External Publications

May 15, 2017

The Great Russia Myth

From the May/June issue of Berlin Policy Journal

Vladimir Putin’s Russia may strike fear in the hearts of Europe and beyond, but much of what we see as strength is rooted in weakness. The West should be careful not to make it stronger than it is.



Years after the Soviet Union collapsed, Russia still was considered a second-tier power and a paradigm of inefficiency: corrupt, authoritarian, its economy dependent upon high energy prices. Until President Vladimir Putin, that is: he turned his country’s soft power deficit into strength.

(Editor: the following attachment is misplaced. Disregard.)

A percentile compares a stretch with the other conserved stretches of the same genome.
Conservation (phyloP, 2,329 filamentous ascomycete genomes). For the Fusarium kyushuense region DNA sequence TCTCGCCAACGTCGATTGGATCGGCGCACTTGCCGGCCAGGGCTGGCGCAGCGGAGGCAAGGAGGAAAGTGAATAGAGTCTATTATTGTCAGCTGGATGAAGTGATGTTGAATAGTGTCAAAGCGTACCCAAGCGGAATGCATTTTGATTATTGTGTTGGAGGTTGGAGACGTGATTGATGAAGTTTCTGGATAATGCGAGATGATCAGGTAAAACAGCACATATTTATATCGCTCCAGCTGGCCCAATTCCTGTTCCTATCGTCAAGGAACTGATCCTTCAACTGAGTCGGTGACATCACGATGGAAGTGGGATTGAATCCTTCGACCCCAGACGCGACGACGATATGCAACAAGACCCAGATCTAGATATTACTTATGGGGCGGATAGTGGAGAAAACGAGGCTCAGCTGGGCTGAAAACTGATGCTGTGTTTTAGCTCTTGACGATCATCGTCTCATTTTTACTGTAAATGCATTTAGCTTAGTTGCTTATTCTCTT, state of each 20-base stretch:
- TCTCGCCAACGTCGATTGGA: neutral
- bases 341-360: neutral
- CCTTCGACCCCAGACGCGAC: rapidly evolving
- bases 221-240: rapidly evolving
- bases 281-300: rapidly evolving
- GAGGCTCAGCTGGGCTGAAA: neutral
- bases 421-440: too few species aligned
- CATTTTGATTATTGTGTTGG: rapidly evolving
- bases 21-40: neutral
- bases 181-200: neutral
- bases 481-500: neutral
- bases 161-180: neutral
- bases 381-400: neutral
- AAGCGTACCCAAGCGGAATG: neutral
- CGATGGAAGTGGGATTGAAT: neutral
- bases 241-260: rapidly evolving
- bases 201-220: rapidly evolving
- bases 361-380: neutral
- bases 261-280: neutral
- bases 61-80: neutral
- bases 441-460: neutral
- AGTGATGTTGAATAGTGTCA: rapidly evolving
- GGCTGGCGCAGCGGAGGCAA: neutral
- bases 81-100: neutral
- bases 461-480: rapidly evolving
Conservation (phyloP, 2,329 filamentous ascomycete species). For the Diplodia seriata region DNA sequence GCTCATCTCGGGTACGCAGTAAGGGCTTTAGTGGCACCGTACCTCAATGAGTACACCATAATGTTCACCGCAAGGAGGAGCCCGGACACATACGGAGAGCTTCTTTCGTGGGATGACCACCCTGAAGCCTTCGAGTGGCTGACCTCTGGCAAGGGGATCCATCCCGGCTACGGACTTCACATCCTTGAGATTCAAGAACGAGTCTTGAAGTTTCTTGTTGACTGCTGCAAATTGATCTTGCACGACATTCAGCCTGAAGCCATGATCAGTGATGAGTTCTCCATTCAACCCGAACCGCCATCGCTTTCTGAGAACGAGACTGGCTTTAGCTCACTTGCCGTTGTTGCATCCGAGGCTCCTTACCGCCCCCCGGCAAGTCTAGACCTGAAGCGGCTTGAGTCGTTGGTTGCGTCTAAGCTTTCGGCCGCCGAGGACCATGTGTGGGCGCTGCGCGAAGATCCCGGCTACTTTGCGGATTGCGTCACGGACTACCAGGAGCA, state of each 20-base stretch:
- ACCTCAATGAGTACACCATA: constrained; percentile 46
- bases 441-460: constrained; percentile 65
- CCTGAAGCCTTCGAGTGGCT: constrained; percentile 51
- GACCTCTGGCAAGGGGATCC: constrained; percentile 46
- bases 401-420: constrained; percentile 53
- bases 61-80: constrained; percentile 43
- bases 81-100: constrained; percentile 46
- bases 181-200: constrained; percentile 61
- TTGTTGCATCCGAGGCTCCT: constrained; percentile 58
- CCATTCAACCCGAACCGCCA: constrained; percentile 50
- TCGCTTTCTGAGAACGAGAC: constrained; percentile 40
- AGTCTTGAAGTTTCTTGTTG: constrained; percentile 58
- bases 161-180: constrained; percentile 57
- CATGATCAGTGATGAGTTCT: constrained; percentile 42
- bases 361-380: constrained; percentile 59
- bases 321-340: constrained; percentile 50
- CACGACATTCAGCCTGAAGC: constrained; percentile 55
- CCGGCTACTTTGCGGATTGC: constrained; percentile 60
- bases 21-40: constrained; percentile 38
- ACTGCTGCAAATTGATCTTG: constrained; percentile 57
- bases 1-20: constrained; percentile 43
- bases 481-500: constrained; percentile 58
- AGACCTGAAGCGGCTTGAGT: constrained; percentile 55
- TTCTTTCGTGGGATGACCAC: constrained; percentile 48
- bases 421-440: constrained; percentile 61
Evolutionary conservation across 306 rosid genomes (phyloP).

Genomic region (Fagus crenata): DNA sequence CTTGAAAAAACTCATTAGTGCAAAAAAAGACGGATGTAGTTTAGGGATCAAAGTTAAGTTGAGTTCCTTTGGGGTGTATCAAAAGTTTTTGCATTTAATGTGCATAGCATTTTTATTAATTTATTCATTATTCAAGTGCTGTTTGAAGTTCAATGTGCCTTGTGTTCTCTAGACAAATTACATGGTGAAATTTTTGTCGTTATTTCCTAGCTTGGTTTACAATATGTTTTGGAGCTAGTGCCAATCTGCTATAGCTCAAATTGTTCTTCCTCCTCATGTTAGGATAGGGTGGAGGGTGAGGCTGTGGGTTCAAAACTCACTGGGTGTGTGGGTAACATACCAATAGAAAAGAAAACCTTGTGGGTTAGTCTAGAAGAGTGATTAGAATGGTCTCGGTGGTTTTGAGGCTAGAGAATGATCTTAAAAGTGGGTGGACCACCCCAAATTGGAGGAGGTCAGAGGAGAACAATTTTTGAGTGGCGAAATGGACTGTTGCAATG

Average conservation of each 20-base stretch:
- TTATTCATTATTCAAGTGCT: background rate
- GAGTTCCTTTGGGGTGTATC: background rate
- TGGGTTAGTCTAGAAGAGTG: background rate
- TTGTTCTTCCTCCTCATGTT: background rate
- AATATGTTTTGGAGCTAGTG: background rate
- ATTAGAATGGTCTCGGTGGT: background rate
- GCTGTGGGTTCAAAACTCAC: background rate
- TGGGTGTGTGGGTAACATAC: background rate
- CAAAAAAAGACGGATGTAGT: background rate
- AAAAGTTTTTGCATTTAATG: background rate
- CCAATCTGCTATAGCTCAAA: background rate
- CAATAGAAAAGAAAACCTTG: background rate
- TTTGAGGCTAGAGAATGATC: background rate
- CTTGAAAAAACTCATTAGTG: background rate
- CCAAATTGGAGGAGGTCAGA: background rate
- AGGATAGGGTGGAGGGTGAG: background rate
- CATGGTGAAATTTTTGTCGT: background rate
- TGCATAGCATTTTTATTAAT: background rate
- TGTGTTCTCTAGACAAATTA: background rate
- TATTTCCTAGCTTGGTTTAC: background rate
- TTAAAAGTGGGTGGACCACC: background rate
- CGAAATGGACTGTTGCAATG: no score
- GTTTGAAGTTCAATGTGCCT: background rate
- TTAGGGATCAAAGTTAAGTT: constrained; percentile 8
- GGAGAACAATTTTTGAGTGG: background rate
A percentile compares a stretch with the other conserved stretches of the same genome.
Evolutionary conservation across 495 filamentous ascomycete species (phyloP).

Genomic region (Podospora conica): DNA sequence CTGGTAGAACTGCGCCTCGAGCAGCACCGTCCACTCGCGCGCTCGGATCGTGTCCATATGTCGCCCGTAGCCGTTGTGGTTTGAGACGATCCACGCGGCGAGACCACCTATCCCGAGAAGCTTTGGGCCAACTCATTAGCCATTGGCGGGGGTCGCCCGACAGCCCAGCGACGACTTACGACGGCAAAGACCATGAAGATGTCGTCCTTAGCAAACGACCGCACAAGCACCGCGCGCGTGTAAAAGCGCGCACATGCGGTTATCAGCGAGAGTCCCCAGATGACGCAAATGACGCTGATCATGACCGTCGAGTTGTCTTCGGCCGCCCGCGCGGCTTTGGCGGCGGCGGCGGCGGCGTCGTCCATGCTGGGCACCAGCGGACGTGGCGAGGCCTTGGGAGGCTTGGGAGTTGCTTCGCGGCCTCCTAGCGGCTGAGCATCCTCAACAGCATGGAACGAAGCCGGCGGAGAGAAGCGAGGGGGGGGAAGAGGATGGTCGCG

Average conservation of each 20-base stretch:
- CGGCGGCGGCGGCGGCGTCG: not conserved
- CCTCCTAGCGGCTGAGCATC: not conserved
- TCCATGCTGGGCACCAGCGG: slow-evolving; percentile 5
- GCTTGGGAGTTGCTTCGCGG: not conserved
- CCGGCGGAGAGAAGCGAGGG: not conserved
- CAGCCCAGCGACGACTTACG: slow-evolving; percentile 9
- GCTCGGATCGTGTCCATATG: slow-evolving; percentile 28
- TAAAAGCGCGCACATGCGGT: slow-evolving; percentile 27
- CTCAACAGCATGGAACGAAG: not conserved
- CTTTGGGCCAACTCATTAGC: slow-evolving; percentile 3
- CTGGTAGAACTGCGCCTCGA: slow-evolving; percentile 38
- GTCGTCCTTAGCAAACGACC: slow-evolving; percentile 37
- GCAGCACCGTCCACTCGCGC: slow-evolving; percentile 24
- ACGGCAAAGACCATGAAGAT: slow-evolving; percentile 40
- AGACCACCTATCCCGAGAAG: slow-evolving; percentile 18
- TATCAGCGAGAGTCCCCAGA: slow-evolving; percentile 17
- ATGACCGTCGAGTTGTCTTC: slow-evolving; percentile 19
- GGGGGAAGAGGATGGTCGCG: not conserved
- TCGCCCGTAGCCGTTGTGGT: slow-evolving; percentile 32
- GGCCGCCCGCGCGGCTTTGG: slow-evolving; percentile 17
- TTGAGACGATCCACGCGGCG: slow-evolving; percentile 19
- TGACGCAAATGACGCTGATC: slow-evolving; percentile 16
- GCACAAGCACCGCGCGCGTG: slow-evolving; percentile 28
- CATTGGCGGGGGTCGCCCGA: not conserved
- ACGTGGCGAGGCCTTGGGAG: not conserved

At home, his government systematically clamped down on media and internet freedom, curtailed the work of NGOs, and unleashed security forces on protests. Abroad, the Kremlin used its foreign news outlets and social media to sow fear and unease by creating the impression that it could manipulate European societies. In doing so, Russia was bypassing EU leaders and directly addressing their people – a lesson learned from the West.

Read the full article here.

Bibliographic data

Meister, Stefan. “The Great Russia Myth.” May 2017.

Berlin Policy Journal, May/June 2017